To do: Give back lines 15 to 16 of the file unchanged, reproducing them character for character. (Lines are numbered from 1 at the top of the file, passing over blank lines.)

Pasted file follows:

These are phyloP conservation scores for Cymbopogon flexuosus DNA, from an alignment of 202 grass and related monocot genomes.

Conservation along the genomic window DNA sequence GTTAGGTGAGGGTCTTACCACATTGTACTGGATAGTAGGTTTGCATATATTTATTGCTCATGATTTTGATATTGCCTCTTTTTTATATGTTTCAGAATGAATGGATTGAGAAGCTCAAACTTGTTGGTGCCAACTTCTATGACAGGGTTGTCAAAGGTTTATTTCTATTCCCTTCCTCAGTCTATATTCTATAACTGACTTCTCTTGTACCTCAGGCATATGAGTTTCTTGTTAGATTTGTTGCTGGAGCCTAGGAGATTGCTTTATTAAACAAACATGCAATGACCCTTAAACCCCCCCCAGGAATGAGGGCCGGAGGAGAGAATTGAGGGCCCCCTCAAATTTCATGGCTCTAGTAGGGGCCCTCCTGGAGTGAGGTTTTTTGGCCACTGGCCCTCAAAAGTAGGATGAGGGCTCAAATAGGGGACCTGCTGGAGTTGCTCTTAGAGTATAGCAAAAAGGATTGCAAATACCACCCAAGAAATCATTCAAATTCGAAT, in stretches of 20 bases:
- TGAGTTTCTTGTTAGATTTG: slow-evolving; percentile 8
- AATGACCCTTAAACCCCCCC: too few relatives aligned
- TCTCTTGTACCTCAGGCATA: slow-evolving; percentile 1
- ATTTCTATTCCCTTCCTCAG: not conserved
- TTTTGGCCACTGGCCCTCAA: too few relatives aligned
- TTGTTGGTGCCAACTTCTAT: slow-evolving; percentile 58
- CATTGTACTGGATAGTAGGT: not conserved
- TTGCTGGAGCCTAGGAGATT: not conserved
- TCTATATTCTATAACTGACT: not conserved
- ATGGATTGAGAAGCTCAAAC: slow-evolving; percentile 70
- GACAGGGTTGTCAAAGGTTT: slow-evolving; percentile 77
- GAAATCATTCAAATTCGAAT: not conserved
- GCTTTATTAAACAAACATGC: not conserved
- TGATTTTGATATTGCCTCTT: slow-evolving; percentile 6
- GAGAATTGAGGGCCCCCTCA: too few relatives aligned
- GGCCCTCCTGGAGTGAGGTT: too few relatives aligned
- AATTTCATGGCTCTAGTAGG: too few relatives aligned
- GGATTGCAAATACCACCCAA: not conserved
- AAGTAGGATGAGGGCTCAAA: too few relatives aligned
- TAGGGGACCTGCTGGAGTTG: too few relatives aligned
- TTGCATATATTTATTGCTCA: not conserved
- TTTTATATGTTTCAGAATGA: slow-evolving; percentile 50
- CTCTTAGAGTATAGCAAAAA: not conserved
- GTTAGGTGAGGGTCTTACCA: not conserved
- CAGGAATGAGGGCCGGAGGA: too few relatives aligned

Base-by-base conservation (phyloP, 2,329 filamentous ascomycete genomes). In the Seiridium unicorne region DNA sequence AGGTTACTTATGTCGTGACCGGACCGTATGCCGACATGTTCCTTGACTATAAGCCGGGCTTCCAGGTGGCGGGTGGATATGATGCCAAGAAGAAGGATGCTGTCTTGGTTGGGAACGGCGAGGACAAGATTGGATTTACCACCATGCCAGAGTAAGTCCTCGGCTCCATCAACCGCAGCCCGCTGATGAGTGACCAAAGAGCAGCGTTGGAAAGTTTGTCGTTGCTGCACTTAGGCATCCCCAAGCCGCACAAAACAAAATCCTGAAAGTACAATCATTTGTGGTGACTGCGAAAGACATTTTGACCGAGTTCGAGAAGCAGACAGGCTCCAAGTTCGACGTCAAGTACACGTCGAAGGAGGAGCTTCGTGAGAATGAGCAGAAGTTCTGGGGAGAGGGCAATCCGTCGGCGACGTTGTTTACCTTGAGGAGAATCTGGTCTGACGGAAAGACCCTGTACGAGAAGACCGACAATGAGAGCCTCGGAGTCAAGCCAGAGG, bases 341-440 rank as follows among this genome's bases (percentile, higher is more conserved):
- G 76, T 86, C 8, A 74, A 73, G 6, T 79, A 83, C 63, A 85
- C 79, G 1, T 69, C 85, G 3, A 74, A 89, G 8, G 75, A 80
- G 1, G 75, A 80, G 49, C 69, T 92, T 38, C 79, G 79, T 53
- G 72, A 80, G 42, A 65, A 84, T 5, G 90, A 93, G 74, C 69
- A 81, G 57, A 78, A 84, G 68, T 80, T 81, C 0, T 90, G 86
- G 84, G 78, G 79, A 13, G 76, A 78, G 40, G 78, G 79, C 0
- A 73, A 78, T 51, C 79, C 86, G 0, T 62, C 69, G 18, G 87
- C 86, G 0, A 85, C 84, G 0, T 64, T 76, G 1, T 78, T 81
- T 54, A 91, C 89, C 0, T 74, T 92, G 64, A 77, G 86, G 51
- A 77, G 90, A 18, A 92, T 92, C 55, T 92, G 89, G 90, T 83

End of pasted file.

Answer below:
- GCTTTATTAAACAAACATGC: not conserved
- TGATTTTGATATTGCCTCTT: slow-evolving; percentile 6